On June 10, 2014, the Federal Communications Commission (FCC) released its long-awaited Omnibus Order and Further Notice of Proposed Rulemaking (FNPRM) articulating its renewed vision of how to structure high cost support in rural and remote areas of the country.[1]  The Omnibus Order is a step in the right direction to restore more sufficient funding in those areas where federal support is required to guarantee universal access to voice and broadband services.

The FCC recognizes that rural areas and Tribal lands face significant infrastructure challenges.[2] “Meeting the infrastructure challenge of the 21st century will be a multi-year journey.”[3]  The Connect America Fund was created to achieve the goal of bringing high-speed internet and mobile broadband coverage to the eighteen million Americans who lack it.[4]  It remains to be seen if the FCC will dedicate adequate high cost resources to address these challenges, but the reform appears to be moving in a more positive direction.  

Telecommunications carriers serving Tribal lands may receive additional funding to improve telecommunications infrastructure, but it remains unclear whether or not the funding will sufficiently bridge the growing gap in access to broadband on tribal lands.[5]  The FCC proposes dedicating funds to building critical middle mile infrastructure and devoting funds to supporting the extension of telecommunications services on Tribal lands.[6]  The mechanisms for delivery of these funds to the places that need it most will be under consideration over the next months and years. 

The Omnibus Order mentions the yet to be implemented Remote Areas Fund (RAF) first introduced in theTransformation Order in 2011.[7]  Although the FCC intended to implement the RAF in 2013, the highest cost areas are still waiting for access to those funds.[8]  The Omnibus Order suggests that implementation of the RAF ought to be delayed until after the completion of the Phase II competitive bidding process, projected to be sometime in 2016.[9]  Given the depth of need in remote areas of the country, particularly in Alaska, this delay is disappointing.  The funding allocated in the budget to the RAF would be better allocated to the Commission’s middle mile funding proposal advocated by the Alaska Rural Coalition.[10]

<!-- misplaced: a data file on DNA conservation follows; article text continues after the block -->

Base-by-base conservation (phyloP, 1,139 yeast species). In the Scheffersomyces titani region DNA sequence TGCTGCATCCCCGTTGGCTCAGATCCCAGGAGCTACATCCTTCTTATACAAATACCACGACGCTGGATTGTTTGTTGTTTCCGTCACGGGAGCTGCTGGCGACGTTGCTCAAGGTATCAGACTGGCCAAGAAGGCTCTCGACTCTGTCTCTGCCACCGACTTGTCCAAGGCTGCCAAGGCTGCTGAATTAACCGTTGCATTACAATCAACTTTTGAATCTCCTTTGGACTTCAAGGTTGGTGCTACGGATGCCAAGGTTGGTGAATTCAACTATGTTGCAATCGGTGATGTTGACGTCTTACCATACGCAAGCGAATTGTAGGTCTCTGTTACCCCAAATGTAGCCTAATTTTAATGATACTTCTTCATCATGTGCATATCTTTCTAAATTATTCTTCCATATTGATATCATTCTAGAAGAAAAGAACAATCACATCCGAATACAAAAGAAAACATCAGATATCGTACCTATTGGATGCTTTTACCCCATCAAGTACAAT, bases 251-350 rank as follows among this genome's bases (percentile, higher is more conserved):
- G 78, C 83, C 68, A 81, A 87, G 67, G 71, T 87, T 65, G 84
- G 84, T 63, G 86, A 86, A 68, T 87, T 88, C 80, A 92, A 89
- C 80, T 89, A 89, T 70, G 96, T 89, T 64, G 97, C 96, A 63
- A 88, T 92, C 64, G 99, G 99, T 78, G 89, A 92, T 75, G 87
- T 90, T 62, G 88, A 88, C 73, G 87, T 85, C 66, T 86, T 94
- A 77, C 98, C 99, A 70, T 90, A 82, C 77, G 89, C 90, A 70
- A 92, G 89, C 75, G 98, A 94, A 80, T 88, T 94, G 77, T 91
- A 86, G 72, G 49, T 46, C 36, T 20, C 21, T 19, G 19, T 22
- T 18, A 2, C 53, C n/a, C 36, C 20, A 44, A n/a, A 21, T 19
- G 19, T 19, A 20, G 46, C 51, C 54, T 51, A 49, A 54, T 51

Interestingly, the Omnibus Order does not propose any specific rules or make any changes to the rural broadband experiments program.[11] It does propose to exempt areas which receive funding through the program from other high cost support.[12]  The FCC is expected to take further action regarding the broadband experiments, but that will likely be in the form of an additional Notice of Proposed Rulemaking.

Much regarding high cost funding in rural and remote areas and on Tribal lands remains unknown.  TheOmnibus Order appears to indicate the FCC’s willingness to reevaluate reform and consider a wide variety of options.  The fundamental recognition that there are many areas of the country where a private business case cannot and will never be made to provide robust broadband reassures carriers serving these areas that the FCC understands federal support is critical.  The Omnibus Order appears to signal a new willingness to work with industry to address challenges with expensive infrastructure and gaps in remote areas and tribal lands.  Although no stakeholder is likely to be completely happy wih the Omnibus Order, the FCC has successfully recast the conversation as a dialog among all affected parties.